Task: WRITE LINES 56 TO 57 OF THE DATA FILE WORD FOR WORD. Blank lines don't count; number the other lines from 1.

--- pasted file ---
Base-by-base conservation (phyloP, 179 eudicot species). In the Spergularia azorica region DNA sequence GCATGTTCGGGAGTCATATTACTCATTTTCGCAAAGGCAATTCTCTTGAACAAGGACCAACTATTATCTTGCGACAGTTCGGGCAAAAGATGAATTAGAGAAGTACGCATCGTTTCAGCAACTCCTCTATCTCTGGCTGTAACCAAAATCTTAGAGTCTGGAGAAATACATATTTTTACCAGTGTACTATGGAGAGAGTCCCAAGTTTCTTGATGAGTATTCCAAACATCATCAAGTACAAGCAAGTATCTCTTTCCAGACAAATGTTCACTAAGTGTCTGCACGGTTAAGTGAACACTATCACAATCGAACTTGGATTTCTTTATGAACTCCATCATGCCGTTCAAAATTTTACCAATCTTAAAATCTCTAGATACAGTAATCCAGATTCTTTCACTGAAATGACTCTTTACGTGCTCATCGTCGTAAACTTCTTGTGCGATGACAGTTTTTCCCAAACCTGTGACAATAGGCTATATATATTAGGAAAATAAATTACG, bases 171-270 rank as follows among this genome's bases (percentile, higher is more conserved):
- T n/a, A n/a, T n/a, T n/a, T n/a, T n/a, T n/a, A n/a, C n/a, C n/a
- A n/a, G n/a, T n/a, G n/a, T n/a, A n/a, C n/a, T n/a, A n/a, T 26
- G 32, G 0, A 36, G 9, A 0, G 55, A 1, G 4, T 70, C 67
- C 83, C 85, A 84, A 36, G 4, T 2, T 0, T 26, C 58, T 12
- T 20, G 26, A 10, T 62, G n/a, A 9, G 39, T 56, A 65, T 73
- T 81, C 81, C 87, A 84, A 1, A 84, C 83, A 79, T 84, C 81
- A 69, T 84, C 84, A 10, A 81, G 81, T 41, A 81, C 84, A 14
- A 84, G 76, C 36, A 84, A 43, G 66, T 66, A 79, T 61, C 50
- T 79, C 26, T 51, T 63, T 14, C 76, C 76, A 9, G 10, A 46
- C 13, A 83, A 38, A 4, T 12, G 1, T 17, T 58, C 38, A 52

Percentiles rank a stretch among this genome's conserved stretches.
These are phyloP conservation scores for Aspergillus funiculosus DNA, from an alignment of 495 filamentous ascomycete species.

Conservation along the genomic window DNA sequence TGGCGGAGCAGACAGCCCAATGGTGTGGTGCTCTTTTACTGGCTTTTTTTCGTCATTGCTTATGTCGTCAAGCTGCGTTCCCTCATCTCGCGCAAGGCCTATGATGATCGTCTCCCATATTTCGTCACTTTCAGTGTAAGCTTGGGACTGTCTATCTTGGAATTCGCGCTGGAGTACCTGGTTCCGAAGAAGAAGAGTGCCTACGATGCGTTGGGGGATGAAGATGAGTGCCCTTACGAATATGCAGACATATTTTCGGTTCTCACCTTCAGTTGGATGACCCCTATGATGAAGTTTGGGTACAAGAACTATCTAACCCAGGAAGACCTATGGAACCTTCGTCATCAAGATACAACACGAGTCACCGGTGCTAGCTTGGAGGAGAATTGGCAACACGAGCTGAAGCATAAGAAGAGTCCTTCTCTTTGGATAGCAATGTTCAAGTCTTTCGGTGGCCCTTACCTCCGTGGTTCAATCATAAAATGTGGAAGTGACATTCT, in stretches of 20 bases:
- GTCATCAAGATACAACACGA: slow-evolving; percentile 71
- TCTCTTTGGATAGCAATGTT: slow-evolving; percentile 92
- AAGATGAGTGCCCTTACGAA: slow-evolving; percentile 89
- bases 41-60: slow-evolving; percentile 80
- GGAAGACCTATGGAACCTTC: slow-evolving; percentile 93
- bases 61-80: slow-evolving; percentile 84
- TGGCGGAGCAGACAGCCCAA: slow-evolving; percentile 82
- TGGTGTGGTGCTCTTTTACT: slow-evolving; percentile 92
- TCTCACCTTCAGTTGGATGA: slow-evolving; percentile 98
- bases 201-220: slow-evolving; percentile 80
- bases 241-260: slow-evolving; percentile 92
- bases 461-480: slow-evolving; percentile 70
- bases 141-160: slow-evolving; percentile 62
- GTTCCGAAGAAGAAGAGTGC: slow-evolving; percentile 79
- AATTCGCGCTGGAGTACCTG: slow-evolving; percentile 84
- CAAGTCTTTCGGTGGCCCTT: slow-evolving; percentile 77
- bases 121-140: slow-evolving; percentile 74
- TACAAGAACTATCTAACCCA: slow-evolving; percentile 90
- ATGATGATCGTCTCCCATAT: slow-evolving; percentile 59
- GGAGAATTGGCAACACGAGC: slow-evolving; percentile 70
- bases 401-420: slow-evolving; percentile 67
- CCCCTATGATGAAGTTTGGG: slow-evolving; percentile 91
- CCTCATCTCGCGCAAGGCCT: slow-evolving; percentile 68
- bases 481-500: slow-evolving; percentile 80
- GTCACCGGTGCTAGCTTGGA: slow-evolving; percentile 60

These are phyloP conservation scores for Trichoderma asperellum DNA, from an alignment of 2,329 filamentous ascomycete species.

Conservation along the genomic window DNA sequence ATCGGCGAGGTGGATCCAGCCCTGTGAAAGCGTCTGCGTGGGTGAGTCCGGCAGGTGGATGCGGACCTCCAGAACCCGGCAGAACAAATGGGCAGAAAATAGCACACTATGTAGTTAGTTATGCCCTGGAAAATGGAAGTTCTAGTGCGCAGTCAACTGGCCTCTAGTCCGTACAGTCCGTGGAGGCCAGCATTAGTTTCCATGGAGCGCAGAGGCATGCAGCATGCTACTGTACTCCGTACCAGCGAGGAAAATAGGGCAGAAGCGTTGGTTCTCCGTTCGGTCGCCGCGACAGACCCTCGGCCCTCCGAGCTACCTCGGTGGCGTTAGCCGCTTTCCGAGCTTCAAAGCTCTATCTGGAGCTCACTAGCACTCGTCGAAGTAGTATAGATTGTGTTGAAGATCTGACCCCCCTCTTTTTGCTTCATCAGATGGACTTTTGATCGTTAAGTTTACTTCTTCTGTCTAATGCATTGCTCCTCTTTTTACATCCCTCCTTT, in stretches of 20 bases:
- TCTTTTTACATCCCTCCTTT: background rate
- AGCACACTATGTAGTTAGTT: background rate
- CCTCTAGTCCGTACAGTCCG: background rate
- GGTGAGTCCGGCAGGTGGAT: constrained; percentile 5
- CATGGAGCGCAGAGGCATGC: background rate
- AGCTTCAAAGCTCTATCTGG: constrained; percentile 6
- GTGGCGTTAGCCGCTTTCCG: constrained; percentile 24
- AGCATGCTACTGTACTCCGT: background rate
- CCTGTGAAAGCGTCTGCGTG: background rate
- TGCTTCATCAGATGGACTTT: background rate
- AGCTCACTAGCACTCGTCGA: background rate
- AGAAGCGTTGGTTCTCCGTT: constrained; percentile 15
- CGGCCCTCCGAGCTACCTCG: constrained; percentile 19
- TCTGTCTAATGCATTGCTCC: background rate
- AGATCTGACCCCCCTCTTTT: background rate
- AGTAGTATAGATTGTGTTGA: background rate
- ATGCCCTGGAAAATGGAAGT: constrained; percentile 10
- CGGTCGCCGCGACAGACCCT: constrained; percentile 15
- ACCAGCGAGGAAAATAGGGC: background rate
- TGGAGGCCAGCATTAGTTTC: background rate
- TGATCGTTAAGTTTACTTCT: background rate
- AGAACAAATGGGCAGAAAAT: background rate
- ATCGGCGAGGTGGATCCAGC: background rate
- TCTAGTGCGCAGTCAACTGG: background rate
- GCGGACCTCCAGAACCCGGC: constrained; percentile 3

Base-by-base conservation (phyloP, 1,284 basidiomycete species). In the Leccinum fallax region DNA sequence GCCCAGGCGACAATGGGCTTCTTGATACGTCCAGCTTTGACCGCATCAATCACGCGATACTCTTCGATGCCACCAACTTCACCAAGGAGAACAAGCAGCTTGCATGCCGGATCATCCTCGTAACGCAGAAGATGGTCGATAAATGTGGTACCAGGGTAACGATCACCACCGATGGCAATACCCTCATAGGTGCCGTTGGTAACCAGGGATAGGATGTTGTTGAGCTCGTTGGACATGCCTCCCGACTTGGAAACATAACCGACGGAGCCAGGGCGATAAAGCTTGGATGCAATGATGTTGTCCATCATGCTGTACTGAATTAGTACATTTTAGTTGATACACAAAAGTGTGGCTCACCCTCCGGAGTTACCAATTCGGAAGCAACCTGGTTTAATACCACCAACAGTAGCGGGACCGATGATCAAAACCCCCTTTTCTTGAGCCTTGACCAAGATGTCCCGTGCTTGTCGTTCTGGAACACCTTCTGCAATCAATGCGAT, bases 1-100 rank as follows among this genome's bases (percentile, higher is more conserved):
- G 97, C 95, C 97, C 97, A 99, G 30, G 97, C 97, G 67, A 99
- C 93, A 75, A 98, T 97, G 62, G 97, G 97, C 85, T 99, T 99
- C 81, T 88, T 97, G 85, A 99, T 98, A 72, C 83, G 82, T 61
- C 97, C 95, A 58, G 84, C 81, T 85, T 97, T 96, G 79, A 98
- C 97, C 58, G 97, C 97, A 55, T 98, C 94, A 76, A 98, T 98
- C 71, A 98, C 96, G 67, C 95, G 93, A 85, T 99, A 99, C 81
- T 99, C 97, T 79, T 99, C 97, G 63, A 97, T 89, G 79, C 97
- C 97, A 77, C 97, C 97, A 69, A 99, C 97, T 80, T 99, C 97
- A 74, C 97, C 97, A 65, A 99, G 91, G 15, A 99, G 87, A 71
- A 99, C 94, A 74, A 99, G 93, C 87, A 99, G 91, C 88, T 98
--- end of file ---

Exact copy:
- AGATCTGACCCCCCTCTTTT: background rate
- AGTAGTATAGATTGTGTTGA: background rate